Cortland mayor, city dispute findings in Department of Labor report

CORTLAND, N.Y. – City officials are challenging the findings of a U.S. Department of Labor investigation, which showed the city owed hundreds of thousands of dollars to 89 of its employees.


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The report, which first came to light at a meeting of Common Council earlier this month, showed that the city owed $295,000 in compensatory time and back wages to employees in the city’s fire department, police department and youth bureau division.

Derek Reynolds, president of the Cortland Professional Firefighters Association, filed a FOIA request with the U.S. Department of Labor and presented the findings to Mayor Brian Tobin and members of Common Council earlier this month.

When asked about the report, Tobin says the city exceeded the amount of compensatory time that the city is allowed to pay some of its employees.

He said the city paid employees based on policies and procedures that had been negotiated with labor unions but were not in compliance with federal labor regulations.

“When we sat down with labor unions over the years, there’s things in the contracts that both sides agreed to that didn’t comply with federal law,” Tobin said in a phone interview last week.

Tobin says the city is “accounting for every penny” that is mentioned in the report.

City makes its case

At a meeting of Common Council Tuesday night, the city’s director of administration and finance, Mack Cook, laid out several discrepancies in the Department of Labor’s findings as well as reasons for why city and federal officials disagree on some aspects of the report.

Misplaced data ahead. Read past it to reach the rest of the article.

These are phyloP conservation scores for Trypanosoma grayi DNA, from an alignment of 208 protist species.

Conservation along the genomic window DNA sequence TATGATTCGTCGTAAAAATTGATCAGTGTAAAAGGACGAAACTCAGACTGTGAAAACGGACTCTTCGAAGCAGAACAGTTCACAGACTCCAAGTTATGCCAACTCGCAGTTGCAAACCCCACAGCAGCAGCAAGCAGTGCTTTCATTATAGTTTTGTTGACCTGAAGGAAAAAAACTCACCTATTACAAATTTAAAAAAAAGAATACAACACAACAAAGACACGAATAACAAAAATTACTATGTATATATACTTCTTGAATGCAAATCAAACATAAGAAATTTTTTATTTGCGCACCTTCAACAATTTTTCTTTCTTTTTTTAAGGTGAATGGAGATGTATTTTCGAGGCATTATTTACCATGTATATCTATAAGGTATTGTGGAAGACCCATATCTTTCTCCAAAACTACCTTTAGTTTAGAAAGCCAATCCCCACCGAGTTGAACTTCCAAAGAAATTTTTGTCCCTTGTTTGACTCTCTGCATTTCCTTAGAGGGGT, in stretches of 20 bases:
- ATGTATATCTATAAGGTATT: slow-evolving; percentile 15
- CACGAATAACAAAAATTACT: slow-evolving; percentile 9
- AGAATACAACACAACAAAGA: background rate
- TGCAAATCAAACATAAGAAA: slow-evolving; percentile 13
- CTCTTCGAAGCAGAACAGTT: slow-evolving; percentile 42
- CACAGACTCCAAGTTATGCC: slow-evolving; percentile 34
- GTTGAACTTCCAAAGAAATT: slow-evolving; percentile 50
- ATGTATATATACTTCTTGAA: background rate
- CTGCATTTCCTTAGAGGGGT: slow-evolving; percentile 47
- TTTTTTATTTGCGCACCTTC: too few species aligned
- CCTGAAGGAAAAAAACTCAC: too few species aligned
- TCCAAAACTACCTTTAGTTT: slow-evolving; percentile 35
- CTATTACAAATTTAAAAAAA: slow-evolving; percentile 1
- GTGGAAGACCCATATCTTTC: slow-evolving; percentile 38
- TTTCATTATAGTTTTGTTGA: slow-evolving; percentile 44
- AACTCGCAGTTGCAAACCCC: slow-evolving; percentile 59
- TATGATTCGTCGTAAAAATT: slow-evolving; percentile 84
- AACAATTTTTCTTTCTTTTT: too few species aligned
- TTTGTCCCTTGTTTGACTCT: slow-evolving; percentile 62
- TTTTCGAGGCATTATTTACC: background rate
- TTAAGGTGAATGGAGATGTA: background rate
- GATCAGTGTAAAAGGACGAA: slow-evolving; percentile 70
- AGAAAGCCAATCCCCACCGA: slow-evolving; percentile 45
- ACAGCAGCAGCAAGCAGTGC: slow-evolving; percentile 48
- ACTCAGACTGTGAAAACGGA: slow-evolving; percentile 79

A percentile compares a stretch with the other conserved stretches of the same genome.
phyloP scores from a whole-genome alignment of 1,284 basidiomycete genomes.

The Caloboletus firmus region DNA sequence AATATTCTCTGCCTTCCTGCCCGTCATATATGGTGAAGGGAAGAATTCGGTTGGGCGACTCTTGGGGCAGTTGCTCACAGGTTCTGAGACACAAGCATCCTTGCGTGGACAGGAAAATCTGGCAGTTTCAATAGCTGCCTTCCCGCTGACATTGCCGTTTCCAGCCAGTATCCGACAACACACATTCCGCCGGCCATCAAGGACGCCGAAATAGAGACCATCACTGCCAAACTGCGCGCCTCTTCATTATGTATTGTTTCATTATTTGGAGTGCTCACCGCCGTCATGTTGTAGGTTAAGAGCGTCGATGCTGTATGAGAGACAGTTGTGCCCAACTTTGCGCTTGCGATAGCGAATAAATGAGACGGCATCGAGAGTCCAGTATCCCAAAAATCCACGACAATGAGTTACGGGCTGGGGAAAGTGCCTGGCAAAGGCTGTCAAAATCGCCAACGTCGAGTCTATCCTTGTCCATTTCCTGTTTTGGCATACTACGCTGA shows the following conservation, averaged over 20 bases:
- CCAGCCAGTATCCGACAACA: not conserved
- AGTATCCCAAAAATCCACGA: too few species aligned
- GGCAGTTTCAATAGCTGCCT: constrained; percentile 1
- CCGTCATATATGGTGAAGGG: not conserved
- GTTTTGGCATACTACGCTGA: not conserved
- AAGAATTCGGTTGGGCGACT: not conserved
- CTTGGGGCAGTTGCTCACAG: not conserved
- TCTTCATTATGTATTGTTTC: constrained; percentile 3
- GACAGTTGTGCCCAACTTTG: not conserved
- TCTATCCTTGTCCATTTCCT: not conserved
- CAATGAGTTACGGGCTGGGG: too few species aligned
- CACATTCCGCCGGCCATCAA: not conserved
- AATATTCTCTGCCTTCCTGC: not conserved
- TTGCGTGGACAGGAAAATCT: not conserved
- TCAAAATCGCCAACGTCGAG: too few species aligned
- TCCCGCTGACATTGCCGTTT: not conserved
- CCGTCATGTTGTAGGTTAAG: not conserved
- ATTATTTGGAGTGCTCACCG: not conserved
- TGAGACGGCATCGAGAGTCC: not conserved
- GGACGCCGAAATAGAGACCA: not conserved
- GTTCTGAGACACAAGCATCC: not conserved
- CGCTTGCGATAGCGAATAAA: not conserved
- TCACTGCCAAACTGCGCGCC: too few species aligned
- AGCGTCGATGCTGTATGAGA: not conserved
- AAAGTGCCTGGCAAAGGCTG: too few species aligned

The 89 employees cited in the DOL’s findings fall into three different departments: police, fire, and the youth bureau. Cook says 11 of those employees should not be included in the findings because some of them have been properly compensated while others, such as those in administrative positions, should have not been included in the report.

A page from the U.S. Department of Labor's findings

A page from the U.S. Department of Labor’s report

The DOL alleges that some city employees were accruing comp time in excess of the limitations set forth in federal regulations.

Cook says the extra comp time is actually a benefit to firefighters and police officers because they can use the accrued comp time to take time off, rather than using vacation days or sick days.

“Comp time is extremely valuable. That’s why we fought for over 6 months protecting the city’s right to accrue comp time, and that’s what brought down the $500,000 number down to where we are now,” Cook said Tuesday.

Cook also argued that by paying out the money the DOL says is owed, employees would lose the benefit of accruing comp time.

“When you play out the entire chess game, our employees would be dramatically hurt because they would lose the benefits, which would become preempted by federal law.”

The city is also challenging the $295,000 assessment put out by the Department of Labor.

Mayor Tobin said initially, the department said the city owed employees more than $500,000, a number that was later reduced.

Cook also dismissed any implication that there were accounting or bookkeeping errors on the part of the city administration.

Mayor criticizes political candidate

Tobin said Reynolds, who brought the Department of Labor’s findings to Common Council earlier this month, acted improperly by presenting the findings in a public forum and not going through the proper channels of city administration.

“Leaving the chain of command, I think, is a serious breach of etiquette,” Tobin said.

In a phone interview Wednesday morning, Reynolds said he alerted Fire Chief Charles Glover to the Department of Labor’s report, who then notified the city.

“I have no regrets on how it was brought up,” Reynolds added. “This is an issue that’s been lingering on for two years now, and the fact that it’s being addressed now shows it’s obviously a concern.”

Reynolds is a city firefighter who is also running for a seat on the Cortland County Legislature. He lost to Amy Cobb in a Democratic primary vote last month but is still running as an independent candidate.


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